Friis, Agnete

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The Summer of Ellen

Friis, coauthor with Lene Kaaberbøl of the "Nina Borg" mysteries, excels in her second solo novel (after What My Body Remembers). Readers of Nordic noir literature will appreciate the setting, social critique, and the classic whodunit story. Fans of Henning Mankell's "Wallander" series will enjoy the excellent character development with twists and turns throughout. [See Prepub Alert, 11/12/18.]

What My Body Remembers

Making her solo debut, the coauthor of the "Nina Borg" (The Boy in the Suitcase) series not surprisingly has written a dark, fast-paced, and compelling mystery that will fascinate aficionados of Nordic noir.

The Considerate Killer

This book is not as layered and complex as previous Nina stories, the intercutting between Denmark and the Philippines is often choppy, and there are a few too many coincidences. The glimpses of Filipino culture and society are captivating, though, and Nina's attempts at romance and reconciliation are gently satisfying. It will be interesting to see what solo projects Kaaberbøl and Friis come up with next. Fans and series completists will definitely want to read this title. [See "Editors' Spring Picks," p. 32.]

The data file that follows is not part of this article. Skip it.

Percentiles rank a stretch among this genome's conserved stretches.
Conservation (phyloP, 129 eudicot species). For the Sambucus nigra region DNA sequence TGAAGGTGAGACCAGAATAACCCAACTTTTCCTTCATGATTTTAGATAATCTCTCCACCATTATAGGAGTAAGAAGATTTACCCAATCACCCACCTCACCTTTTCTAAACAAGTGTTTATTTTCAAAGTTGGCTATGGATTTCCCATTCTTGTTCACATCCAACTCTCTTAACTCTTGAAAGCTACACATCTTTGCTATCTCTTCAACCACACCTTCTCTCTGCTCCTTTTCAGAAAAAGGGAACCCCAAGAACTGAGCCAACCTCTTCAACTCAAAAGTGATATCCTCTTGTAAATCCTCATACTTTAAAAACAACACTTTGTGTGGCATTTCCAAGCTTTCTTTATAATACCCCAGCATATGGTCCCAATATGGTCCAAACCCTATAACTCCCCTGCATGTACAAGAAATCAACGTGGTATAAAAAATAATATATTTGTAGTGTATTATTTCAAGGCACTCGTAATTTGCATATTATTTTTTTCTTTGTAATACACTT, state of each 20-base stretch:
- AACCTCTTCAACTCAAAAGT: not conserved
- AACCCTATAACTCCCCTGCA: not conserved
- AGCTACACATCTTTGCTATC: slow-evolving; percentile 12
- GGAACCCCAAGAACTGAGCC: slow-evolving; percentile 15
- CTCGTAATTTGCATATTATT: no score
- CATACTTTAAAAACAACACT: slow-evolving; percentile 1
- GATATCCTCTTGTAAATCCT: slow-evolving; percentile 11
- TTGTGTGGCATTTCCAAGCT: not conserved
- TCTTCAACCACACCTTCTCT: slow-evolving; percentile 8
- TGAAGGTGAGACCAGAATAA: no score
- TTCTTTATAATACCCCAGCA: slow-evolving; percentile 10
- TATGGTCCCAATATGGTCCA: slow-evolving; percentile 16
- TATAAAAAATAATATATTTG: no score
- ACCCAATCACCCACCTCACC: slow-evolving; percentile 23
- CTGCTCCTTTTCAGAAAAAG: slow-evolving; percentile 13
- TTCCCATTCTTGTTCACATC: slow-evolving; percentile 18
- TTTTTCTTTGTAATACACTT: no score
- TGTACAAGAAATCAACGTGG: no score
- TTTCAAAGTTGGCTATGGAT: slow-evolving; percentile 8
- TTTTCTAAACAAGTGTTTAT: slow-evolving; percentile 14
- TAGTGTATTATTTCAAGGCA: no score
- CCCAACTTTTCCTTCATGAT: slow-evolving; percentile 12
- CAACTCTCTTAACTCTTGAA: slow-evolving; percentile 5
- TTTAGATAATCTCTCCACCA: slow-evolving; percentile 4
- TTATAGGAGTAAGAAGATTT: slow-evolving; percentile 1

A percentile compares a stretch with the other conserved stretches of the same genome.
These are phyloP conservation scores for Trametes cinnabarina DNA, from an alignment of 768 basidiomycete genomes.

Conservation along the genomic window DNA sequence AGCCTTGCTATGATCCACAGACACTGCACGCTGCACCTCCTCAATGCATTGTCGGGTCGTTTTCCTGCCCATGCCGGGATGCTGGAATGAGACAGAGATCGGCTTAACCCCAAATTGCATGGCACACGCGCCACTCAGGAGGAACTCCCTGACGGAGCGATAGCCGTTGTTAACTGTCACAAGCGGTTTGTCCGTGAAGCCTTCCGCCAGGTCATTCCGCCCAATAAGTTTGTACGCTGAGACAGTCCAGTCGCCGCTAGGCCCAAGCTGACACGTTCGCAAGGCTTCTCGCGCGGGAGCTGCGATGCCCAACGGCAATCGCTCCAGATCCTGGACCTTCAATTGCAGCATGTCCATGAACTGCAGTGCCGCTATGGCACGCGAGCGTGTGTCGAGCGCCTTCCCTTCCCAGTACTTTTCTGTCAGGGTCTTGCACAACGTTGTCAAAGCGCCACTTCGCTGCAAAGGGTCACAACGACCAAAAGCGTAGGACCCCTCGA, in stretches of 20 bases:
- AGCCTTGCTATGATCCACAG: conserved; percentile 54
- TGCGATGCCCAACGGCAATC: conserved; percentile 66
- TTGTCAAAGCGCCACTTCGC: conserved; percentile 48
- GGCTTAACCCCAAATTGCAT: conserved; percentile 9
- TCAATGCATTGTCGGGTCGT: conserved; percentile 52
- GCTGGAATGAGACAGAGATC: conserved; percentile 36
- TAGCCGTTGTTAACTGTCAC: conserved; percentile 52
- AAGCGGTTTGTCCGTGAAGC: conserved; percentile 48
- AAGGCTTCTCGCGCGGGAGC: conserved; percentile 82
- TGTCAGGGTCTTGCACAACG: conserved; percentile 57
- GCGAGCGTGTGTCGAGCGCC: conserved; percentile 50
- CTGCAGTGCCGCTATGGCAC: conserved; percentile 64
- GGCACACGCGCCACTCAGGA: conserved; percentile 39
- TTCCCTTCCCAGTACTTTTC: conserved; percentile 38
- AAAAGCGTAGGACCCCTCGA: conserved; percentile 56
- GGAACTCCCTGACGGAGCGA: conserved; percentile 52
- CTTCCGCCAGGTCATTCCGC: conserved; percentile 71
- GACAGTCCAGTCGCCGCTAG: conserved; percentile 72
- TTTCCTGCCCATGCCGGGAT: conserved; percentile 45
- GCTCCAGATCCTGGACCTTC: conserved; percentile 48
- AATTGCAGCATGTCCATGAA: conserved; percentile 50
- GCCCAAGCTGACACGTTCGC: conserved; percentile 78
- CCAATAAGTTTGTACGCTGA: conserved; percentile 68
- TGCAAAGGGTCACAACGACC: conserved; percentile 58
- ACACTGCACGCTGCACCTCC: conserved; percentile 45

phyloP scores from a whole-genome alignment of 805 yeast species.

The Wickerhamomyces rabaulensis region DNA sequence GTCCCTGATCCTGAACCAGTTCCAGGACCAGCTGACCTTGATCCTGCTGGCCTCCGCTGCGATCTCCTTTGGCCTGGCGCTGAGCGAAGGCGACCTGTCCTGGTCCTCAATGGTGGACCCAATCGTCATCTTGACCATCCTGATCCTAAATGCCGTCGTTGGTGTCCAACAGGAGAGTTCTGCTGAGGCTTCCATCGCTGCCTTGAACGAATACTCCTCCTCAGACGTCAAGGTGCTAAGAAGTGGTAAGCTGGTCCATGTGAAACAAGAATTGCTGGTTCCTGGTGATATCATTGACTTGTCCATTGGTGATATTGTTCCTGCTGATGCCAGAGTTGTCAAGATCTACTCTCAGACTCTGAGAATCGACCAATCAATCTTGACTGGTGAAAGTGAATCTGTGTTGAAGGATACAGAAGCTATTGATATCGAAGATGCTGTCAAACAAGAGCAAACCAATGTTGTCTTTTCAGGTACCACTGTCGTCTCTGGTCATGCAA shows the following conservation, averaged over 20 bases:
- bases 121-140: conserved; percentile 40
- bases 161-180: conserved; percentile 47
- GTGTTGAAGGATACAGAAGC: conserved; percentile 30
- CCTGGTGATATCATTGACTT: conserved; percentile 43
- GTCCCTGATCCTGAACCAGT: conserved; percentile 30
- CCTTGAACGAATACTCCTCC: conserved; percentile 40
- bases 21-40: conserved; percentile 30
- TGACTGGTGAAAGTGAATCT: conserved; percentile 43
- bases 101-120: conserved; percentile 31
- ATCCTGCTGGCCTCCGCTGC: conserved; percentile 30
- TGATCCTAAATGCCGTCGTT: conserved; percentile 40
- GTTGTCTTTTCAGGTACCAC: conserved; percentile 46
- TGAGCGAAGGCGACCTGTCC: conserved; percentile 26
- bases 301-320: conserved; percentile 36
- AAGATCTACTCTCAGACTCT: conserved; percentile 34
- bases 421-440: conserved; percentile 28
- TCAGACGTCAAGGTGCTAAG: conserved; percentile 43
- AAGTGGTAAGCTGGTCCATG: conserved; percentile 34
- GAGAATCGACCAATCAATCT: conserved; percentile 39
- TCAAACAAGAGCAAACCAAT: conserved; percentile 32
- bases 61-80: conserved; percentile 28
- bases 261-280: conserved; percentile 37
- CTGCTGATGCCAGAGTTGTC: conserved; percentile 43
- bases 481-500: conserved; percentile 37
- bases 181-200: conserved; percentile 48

Death of a Nightingale

While the parallel story line describing family life in 1930s Ukraine at times is disruptive to the main plot, fans of the duo's previous books will not be disappointed. The authors maintain similar tension and mood as in their earlier books, and Nina Borg remains determined to protect those whom others might see as outcasts from society.

The Boy in the Suitcase

Although Nina is the protagonist, she is only one of several voices, and it takes a while to get used to the switching among points of view. Readers who hang on will enjoy the fast-paced plot that takes a surprising twist when the multiple story lines are finally connected. Winner of the 2008 Harald Mogensen award for Best Danish Crime Novel and a finalist for the Scandinavian Glass Key Award (losing to Stieg Larsson), this trilogy debut has also been translated into nine languages. A must for Scandinavian crime fiction aficionados. [See Prepub Alert, 8/2/11.]

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